Kathryn Politis & Sabine Reitmaier

‘Pretty Good Privacy’

02.07.2016 - 20.00 hs.

Mavromatteon 11, Athens, Greece.

Pretty Good Privacy is an exhibition based on Kaliarda, a secret argot spoken primarily by male sex workers during Greece’s military dictatorship of the 1970’s. Similar to the data encryption program ‘Pretty Good Privacy' created by Phil Zimmerman in 1991, Kaliarda was a process of encoding messages, such that only authorised parties could decipher and communicate their meaning. Whereas advanced encryption uses algorithms and computational power, Kaliarda is analogue.

As a long-time anti-nuclear activist, Zimmerman created PGP encryption so that similarly inclined people might securely store and exchange information. No license was required for it’s non-commercial use, and the complete source code was included with all copies. Kaliarda was a “working man’s slang”, enabling a space for people to interact safely while reinforcing a common identity. It was an expressive language, incorporating hand gestures, vocal intonation, exaggerated and dramatic in it’s use of alliteration and onomatopoeia. Taking words from Latin, French, and Turkish, it’s etymology is mixed. Kaliarda consists of puns, dual meanings, and expressions both aggressive and cynical. The verb “kaliardevo” means “to bitch”.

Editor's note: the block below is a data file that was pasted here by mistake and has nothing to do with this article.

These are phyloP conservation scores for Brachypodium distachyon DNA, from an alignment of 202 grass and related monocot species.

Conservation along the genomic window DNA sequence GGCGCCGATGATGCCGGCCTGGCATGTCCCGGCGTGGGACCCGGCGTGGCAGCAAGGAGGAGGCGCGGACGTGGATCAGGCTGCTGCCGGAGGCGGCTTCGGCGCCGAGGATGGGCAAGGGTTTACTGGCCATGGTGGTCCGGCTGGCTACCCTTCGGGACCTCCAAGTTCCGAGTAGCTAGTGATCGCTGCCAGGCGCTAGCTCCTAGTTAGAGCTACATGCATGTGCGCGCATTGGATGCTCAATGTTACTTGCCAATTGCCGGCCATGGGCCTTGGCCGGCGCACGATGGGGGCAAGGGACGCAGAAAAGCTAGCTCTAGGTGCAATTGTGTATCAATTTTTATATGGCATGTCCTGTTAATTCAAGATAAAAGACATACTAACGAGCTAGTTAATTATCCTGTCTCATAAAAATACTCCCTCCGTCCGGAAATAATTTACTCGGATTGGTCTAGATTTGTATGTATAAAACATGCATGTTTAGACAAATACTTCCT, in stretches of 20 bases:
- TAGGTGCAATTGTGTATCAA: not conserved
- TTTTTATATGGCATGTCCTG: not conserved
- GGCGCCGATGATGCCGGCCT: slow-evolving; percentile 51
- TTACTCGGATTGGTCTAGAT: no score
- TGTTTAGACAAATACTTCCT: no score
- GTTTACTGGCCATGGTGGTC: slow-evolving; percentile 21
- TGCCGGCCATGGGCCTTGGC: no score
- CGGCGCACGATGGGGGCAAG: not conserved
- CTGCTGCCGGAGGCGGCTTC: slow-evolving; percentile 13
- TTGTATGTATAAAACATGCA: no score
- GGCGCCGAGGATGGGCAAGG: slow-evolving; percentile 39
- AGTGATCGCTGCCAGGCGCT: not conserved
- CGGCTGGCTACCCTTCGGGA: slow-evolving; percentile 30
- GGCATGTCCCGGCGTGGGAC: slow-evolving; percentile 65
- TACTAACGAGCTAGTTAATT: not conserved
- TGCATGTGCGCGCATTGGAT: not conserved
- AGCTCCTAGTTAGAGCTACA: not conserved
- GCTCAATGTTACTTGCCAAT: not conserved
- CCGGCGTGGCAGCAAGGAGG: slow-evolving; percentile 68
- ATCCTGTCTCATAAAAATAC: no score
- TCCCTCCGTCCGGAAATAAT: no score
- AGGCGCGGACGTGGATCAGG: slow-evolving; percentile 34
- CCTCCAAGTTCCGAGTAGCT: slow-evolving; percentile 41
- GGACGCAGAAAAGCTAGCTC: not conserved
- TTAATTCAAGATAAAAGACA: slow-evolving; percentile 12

It wasn’t until 1971 that a glossary of Kaliarda was documented by Ilias Petropoulos. A self-described “urban anthropologist”, Petropoulos had published accounts of the Greek condition in the form of histories of various objects: from condoms to windows, omelettes to chairs. His book on Kaliarda was his most notorious work, outing the code of Kaliarda and therefore putting it’s speakers at risk, while meticulously preserving and affirming the community that spoke it. Petropoulos was eventually jailed for attempting to publish his book on Kaliarda in 1971, finally printing it himself in an unknown quantity. The book’s critical reception was weak, few people willing to review it, let alone sell it. The book is now in it’s fifth edition, but is not easy to find even today.

With the launch of Pretty Good Privacy, 100 free digital copies of Kaliarda will be available at Jetztzeit. A special edition will be on offer during the launch and after. Lavender cocktails will be served.